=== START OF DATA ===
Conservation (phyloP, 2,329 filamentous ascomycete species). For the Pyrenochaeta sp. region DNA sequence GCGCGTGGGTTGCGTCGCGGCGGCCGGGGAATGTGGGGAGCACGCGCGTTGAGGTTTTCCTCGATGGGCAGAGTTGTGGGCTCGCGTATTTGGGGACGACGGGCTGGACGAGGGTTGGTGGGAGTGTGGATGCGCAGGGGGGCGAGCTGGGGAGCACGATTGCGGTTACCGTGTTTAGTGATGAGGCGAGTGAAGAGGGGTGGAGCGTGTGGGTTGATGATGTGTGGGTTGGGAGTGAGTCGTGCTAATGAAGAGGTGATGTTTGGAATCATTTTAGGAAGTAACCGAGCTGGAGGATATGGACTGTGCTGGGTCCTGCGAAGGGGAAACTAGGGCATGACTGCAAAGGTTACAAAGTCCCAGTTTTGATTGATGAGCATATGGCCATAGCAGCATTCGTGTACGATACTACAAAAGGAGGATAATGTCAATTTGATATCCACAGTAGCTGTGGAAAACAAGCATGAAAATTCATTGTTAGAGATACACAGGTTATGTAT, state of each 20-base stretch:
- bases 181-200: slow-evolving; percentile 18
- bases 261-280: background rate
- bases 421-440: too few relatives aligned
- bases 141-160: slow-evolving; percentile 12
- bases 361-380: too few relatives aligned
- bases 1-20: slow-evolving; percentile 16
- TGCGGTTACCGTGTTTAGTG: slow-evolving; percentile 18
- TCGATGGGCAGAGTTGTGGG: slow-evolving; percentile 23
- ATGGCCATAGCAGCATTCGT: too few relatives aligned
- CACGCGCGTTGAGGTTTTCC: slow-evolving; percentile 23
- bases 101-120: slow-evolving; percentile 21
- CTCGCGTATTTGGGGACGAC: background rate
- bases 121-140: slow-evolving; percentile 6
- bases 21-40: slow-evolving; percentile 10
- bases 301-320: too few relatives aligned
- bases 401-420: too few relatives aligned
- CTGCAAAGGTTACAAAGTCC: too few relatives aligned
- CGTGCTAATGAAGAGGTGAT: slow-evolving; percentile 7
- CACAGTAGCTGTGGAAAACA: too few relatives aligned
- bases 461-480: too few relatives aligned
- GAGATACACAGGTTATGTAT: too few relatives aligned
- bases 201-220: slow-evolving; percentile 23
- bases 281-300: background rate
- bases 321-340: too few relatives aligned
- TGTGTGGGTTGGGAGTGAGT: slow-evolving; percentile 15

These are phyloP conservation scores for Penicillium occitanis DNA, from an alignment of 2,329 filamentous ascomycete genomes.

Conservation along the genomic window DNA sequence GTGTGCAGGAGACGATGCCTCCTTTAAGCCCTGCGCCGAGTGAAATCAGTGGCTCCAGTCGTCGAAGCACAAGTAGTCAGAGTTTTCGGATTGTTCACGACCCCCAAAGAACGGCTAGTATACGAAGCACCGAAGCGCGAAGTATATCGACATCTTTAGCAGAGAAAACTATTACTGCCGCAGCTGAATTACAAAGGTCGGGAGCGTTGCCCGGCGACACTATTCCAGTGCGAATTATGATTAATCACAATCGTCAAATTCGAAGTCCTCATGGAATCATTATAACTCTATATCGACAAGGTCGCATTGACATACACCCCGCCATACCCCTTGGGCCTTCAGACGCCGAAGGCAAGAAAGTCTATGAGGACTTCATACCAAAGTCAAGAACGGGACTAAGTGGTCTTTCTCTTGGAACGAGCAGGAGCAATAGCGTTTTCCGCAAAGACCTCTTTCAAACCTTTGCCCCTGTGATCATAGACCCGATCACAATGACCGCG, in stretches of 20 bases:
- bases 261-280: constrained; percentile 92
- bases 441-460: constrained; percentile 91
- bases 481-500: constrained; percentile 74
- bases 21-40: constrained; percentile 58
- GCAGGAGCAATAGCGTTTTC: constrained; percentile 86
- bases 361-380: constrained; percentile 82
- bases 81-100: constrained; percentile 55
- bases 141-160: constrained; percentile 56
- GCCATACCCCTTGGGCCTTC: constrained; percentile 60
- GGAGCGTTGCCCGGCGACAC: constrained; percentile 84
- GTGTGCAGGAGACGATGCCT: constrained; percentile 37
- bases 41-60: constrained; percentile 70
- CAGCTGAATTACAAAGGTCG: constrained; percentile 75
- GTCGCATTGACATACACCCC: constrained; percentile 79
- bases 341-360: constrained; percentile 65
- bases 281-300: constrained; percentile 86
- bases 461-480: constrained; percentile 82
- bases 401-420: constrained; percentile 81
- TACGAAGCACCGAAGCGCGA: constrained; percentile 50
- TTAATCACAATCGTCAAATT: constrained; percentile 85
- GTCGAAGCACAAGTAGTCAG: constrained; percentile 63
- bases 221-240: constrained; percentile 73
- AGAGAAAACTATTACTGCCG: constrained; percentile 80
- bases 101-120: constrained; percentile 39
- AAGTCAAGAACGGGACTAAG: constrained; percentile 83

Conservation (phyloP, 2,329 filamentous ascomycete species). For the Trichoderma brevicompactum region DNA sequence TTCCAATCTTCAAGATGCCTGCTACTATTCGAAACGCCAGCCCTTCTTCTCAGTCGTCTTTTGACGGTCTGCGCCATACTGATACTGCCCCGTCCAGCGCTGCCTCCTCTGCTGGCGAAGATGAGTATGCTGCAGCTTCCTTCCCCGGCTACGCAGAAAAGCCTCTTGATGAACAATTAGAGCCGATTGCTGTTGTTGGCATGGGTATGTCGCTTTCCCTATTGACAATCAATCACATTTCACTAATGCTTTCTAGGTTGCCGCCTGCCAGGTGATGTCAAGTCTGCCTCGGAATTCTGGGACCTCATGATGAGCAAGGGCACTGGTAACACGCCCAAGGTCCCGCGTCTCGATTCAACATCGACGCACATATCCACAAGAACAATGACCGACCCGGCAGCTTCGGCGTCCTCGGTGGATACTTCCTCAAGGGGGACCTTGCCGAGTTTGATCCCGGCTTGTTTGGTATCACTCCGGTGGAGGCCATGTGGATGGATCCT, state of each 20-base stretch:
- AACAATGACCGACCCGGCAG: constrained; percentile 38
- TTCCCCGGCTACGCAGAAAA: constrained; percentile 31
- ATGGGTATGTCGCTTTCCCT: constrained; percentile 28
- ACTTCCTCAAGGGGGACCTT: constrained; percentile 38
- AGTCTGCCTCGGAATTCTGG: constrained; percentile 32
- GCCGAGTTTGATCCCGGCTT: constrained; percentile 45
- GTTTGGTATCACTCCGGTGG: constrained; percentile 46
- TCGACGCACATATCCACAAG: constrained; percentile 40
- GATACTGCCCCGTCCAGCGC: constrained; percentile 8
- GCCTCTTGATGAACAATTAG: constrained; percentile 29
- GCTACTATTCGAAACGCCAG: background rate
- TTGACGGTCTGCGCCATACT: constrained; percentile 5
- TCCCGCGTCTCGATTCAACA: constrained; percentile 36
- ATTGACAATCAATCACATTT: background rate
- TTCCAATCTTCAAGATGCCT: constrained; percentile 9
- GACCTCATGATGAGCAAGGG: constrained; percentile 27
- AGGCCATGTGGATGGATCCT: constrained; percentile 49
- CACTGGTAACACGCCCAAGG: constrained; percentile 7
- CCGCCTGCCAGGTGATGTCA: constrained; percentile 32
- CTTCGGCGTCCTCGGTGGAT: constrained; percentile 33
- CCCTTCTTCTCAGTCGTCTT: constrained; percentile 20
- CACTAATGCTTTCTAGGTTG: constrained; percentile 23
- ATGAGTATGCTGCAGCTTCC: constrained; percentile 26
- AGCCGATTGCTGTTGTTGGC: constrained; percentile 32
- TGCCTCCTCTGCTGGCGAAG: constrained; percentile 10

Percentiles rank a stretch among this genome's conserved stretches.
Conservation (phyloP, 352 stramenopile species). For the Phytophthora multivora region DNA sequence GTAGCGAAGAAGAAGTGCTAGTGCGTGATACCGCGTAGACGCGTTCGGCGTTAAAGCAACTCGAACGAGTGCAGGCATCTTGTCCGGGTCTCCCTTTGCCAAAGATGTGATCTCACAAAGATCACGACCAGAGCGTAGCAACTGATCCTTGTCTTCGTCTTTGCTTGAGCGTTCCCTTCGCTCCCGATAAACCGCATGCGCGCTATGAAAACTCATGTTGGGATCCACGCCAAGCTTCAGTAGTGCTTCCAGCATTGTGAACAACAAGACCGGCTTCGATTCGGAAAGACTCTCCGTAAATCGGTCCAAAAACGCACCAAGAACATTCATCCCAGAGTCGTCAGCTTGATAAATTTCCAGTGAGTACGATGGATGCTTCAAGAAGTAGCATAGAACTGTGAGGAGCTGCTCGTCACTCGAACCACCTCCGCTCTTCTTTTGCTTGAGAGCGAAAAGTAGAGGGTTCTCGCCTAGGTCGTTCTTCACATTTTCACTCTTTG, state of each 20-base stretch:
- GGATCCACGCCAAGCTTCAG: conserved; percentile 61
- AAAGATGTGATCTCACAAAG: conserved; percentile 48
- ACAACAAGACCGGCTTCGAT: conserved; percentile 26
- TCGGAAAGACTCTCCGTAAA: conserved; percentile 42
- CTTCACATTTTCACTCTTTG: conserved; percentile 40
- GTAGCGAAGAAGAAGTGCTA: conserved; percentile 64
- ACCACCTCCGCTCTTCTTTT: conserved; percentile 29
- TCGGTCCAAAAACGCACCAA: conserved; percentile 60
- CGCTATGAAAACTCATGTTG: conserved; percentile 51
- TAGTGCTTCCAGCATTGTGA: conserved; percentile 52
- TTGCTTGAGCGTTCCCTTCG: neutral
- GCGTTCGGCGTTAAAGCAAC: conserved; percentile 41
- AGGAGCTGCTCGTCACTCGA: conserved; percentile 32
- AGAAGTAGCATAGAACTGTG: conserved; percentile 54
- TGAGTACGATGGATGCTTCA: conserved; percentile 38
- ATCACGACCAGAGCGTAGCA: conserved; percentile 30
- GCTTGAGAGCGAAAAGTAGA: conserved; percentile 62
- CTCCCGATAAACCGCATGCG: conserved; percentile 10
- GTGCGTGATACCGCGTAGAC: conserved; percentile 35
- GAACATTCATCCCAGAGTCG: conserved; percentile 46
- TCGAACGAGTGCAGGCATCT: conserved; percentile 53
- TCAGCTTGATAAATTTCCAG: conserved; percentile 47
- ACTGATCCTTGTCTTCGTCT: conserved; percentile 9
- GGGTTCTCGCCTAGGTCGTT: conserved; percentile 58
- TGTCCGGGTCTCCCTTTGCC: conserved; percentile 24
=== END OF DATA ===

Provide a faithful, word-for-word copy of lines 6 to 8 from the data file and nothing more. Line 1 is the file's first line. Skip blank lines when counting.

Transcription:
- bases 361-380: too few relatives aligned
- bases 1-20: slow-evolving; percentile 16
- TGCGGTTACCGTGTTTAGTG: slow-evolving; percentile 18